Canning parties are an awesome way to get help with putting up produce at the end of the season. These are another easy way to make a time-consuming chore a social event. Again, it’s simple to put one of these together. Find someone to host it who has the kitchen space. Set a time and date. Post the information. I find it’s easier to limit the number of participants in this one due to kitchen constraints. The rules are simple. Everyone brings a snack. Everyone brings the ingredients (homegrown or store-bought) and jars to make a set number of jars of one thing, such as a dozen jars of jelly or relish. If you bring enough to make extra jars, that’s fine, too. Once everyone has arrived, pour the wine, pass the snacks, and start chopping. At the end of the day, everyone should have at least one jar of each thing that was made. This is a good way to avoid having 3 dozen jars of mint jelly in your pantry (Been there, done that, the struggle is very real.). You’re trading for a variety of other things, plus you get all kinds of new recipes and ideas for next year’s garden. Not only that, but with several hands working together, the work goes much faster and much more pleasantly (Okay, the wine might help a little, too.).

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A variety of canned goods, including applesauce, dilly beans, greens, pickled beets, Asian preserved radishes, and spicy carrots.

Community Gardens

Living in a rural area as I do, I don’t have the option to participate in a community garden, but for those who live in urban settings, a community garden is a wonderful thing. Not only do you get out and meet others in your community, but it’s also a great way to pass on the love of gardening to children who might not have the opportunity to experience such a thing otherwise. Community gardens are an excellent way to bring people together, young and old, in a peaceful setting to enjoy nature and food fresh from the earth. As I stated, often people living within the big city don’t get to know their neighbors, but working in a community garden allows for neighbors to work together.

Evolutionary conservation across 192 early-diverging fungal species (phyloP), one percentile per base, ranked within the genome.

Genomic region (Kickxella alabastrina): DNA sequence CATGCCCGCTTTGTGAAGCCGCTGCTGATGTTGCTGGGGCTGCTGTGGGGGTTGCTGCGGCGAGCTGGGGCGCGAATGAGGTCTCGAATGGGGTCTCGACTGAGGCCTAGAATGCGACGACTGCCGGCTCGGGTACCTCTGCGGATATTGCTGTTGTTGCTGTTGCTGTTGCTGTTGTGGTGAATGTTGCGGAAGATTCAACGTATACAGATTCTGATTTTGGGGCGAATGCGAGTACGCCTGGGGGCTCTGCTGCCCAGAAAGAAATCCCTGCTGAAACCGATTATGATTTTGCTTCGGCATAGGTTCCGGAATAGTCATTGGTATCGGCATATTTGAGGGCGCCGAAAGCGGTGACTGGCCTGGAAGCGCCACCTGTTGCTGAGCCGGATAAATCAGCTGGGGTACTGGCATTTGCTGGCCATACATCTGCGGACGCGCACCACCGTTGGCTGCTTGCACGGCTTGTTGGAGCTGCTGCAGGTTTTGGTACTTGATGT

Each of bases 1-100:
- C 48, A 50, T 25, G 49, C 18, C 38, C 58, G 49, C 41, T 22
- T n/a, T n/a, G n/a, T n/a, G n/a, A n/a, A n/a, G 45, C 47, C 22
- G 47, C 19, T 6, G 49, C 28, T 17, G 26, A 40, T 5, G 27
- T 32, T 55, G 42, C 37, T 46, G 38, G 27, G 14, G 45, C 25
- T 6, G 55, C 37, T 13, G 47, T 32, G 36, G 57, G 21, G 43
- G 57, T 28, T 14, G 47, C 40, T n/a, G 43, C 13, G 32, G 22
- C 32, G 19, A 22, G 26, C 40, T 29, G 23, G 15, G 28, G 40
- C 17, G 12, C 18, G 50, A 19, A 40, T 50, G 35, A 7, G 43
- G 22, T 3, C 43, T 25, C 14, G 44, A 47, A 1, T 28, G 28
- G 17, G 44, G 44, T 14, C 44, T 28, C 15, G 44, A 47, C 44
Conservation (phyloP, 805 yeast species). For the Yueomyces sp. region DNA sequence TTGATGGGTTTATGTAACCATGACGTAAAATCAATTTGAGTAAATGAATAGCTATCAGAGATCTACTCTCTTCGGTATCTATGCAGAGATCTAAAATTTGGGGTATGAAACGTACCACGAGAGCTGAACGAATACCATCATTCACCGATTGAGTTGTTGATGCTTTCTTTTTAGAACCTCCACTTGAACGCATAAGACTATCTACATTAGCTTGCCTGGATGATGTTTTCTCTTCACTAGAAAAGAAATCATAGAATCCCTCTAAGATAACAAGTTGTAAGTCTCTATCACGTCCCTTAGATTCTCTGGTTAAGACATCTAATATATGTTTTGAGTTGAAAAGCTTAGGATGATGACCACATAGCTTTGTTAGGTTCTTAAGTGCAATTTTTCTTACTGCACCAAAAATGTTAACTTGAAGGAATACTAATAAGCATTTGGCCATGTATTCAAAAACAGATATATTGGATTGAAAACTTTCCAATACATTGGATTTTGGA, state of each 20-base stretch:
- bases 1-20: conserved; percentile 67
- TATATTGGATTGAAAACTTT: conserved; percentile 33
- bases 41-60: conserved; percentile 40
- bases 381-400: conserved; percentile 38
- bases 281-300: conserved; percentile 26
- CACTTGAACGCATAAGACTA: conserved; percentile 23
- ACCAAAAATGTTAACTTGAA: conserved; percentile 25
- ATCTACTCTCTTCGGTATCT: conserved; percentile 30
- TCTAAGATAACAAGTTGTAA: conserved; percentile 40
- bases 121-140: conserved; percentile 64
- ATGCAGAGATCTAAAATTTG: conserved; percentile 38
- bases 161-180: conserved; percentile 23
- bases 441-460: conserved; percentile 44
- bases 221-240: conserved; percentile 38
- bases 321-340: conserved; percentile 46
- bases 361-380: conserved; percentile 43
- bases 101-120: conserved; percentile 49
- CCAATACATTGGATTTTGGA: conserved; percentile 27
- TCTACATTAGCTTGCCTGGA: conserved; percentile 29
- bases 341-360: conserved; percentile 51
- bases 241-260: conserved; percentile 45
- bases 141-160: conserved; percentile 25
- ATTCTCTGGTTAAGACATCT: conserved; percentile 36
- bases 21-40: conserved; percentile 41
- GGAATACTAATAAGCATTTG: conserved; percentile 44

Horticultural Therapy

No, I’m not suggesting that everyone should get a therapist’s license, but often, places that provide horticultural therapy for senior citizens or individuals with disabilities do need volunteers. Horticulture is used with these individuals to provide various benefits: a sensory garden for those with disabilities, opportunities to practice both gross and fine motor skills for those that need to work on those areas, or simply providing a useful and marketable skill to help those with disabilities to become more independent and self-sufficient. Imagine the confidence boost for a disabled adult who can now provide food for himself and his loved ones! These institutions can always use volunteers to help with the day-to-day chores involved in such an operation, and as someone who worked with individuals with autism and other disabilities for years, I can honestly say that this is a rewarding and enjoyable way for a gardener to spend their time and pass on their knowledge.

Erikas Flowers

Floral design is a great way to work on fine motor skills for those with arthritis.

These are just a couple of ideas. Of course, you can always form your own garden club with your own rules, etc., but if you simply don’t have that kind of time, these ideas might be a good alternative. Enjoy yourself and your garden, and if you have any other ideas, please don’t hesitate to share! I always love talking gardening and plants, so contact me at firegoddess1970@yahoo.com!